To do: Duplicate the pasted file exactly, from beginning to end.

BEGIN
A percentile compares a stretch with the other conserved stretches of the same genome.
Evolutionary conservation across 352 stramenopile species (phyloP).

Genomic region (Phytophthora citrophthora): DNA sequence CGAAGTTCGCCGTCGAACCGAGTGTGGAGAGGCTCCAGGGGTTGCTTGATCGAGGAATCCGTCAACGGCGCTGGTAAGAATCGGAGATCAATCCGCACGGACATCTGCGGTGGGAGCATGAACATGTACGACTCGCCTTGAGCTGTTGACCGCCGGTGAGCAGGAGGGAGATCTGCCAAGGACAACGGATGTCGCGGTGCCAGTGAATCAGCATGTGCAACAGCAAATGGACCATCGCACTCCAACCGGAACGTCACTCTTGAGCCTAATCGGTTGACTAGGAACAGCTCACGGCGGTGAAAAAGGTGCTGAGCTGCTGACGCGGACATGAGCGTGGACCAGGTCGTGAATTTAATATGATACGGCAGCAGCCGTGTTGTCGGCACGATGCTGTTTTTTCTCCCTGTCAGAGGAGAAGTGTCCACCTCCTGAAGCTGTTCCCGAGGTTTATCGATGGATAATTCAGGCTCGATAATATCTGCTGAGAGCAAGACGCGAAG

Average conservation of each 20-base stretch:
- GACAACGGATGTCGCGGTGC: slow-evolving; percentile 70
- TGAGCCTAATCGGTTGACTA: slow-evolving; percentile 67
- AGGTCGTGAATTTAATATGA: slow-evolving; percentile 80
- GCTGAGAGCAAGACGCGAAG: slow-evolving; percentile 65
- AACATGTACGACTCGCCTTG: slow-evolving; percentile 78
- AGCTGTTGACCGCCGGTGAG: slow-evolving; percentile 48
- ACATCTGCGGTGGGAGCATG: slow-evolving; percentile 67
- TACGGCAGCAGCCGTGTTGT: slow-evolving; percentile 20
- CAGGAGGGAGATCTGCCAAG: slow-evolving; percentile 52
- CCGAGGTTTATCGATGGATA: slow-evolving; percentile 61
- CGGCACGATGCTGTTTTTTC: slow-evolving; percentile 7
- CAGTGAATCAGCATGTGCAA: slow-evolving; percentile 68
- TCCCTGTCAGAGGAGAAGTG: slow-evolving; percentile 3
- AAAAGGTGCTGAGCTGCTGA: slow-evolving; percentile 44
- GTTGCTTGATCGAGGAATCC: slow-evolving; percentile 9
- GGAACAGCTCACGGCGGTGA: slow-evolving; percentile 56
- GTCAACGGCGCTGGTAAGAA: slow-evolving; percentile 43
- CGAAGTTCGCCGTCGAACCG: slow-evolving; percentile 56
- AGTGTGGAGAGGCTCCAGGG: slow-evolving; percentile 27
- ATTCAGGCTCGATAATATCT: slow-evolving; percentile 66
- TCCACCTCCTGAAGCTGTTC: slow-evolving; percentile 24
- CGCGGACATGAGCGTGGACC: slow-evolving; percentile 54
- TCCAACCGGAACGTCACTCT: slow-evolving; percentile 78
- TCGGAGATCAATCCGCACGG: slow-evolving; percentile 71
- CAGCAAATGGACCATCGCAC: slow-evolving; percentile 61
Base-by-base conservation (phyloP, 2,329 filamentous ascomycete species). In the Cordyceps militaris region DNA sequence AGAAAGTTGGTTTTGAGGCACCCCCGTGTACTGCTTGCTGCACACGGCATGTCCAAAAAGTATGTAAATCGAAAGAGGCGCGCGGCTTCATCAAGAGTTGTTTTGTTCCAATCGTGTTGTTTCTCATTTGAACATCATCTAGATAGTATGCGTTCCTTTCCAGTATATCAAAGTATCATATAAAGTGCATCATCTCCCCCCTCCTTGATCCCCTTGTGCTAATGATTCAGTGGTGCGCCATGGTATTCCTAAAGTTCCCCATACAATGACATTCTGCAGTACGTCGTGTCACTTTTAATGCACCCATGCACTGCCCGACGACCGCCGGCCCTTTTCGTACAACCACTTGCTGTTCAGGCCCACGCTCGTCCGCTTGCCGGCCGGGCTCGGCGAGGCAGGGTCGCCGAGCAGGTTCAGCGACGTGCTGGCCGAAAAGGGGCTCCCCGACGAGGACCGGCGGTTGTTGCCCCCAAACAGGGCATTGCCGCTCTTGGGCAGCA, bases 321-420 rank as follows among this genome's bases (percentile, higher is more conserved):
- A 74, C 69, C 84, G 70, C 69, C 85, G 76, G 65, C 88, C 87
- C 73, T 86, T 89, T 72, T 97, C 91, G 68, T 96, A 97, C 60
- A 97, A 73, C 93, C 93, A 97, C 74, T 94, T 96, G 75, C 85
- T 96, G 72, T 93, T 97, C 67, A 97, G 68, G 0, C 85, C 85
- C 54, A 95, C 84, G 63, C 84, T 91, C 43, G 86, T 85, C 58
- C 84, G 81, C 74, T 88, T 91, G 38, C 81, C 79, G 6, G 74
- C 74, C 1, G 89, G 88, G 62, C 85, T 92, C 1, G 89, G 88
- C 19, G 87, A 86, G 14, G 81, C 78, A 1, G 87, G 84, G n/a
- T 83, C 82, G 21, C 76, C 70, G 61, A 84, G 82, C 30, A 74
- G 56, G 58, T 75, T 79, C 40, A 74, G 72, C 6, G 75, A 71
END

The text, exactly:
A percentile compares a stretch with the other conserved stretches of the same genome.
Evolutionary conservation across 352 stramenopile species (phyloP).

Genomic region (Phytophthora citrophthora): DNA sequence CGAAGTTCGCCGTCGAACCGAGTGTGGAGAGGCTCCAGGGGTTGCTTGATCGAGGAATCCGTCAACGGCGCTGGTAAGAATCGGAGATCAATCCGCACGGACATCTGCGGTGGGAGCATGAACATGTACGACTCGCCTTGAGCTGTTGACCGCCGGTGAGCAGGAGGGAGATCTGCCAAGGACAACGGATGTCGCGGTGCCAGTGAATCAGCATGTGCAACAGCAAATGGACCATCGCACTCCAACCGGAACGTCACTCTTGAGCCTAATCGGTTGACTAGGAACAGCTCACGGCGGTGAAAAAGGTGCTGAGCTGCTGACGCGGACATGAGCGTGGACCAGGTCGTGAATTTAATATGATACGGCAGCAGCCGTGTTGTCGGCACGATGCTGTTTTTTCTCCCTGTCAGAGGAGAAGTGTCCACCTCCTGAAGCTGTTCCCGAGGTTTATCGATGGATAATTCAGGCTCGATAATATCTGCTGAGAGCAAGACGCGAAG

Average conservation of each 20-base stretch:
- GACAACGGATGTCGCGGTGC: slow-evolving; percentile 70
- TGAGCCTAATCGGTTGACTA: slow-evolving; percentile 67
- AGGTCGTGAATTTAATATGA: slow-evolving; percentile 80
- GCTGAGAGCAAGACGCGAAG: slow-evolving; percentile 65
- AACATGTACGACTCGCCTTG: slow-evolving; percentile 78
- AGCTGTTGACCGCCGGTGAG: slow-evolving; percentile 48
- ACATCTGCGGTGGGAGCATG: slow-evolving; percentile 67
- TACGGCAGCAGCCGTGTTGT: slow-evolving; percentile 20
- CAGGAGGGAGATCTGCCAAG: slow-evolving; percentile 52
- CCGAGGTTTATCGATGGATA: slow-evolving; percentile 61
- CGGCACGATGCTGTTTTTTC: slow-evolving; percentile 7
- CAGTGAATCAGCATGTGCAA: slow-evolving; percentile 68
- TCCCTGTCAGAGGAGAAGTG: slow-evolving; percentile 3
- AAAAGGTGCTGAGCTGCTGA: slow-evolving; percentile 44
- GTTGCTTGATCGAGGAATCC: slow-evolving; percentile 9
- GGAACAGCTCACGGCGGTGA: slow-evolving; percentile 56
- GTCAACGGCGCTGGTAAGAA: slow-evolving; percentile 43
- CGAAGTTCGCCGTCGAACCG: slow-evolving; percentile 56
- AGTGTGGAGAGGCTCCAGGG: slow-evolving; percentile 27
- ATTCAGGCTCGATAATATCT: slow-evolving; percentile 66
- TCCACCTCCTGAAGCTGTTC: slow-evolving; percentile 24
- CGCGGACATGAGCGTGGACC: slow-evolving; percentile 54
- TCCAACCGGAACGTCACTCT: slow-evolving; percentile 78
- TCGGAGATCAATCCGCACGG: slow-evolving; percentile 71
- CAGCAAATGGACCATCGCAC: slow-evolving; percentile 61
Base-by-base conservation (phyloP, 2,329 filamentous ascomycete species). In the Cordyceps militaris region DNA sequence AGAAAGTTGGTTTTGAGGCACCCCCGTGTACTGCTTGCTGCACACGGCATGTCCAAAAAGTATGTAAATCGAAAGAGGCGCGCGGCTTCATCAAGAGTTGTTTTGTTCCAATCGTGTTGTTTCTCATTTGAACATCATCTAGATAGTATGCGTTCCTTTCCAGTATATCAAAGTATCATATAAAGTGCATCATCTCCCCCCTCCTTGATCCCCTTGTGCTAATGATTCAGTGGTGCGCCATGGTATTCCTAAAGTTCCCCATACAATGACATTCTGCAGTACGTCGTGTCACTTTTAATGCACCCATGCACTGCCCGACGACCGCCGGCCCTTTTCGTACAACCACTTGCTGTTCAGGCCCACGCTCGTCCGCTTGCCGGCCGGGCTCGGCGAGGCAGGGTCGCCGAGCAGGTTCAGCGACGTGCTGGCCGAAAAGGGGCTCCCCGACGAGGACCGGCGGTTGTTGCCCCCAAACAGGGCATTGCCGCTCTTGGGCAGCA, bases 321-420 rank as follows among this genome's bases (percentile, higher is more conserved):
- A 74, C 69, C 84, G 70, C 69, C 85, G 76, G 65, C 88, C 87
- C 73, T 86, T 89, T 72, T 97, C 91, G 68, T 96, A 97, C 60
- A 97, A 73, C 93, C 93, A 97, C 74, T 94, T 96, G 75, C 85
- T 96, G 72, T 93, T 97, C 67, A 97, G 68, G 0, C 85, C 85
- C 54, A 95, C 84, G 63, C 84, T 91, C 43, G 86, T 85, C 58
- C 84, G 81, C 74, T 88, T 91, G 38, C 81, C 79, G 6, G 74
- C 74, C 1, G 89, G 88, G 62, C 85, T 92, C 1, G 89, G 88
- C 19, G 87, A 86, G 14, G 81, C 78, A 1, G 87, G 84, G n/a
- T 83, C 82, G 21, C 76, C 70, G 61, A 84, G 82, C 30, A 74
- G 56, G 58, T 75, T 79, C 40, A 74, G 72, C 6, G 75, A 71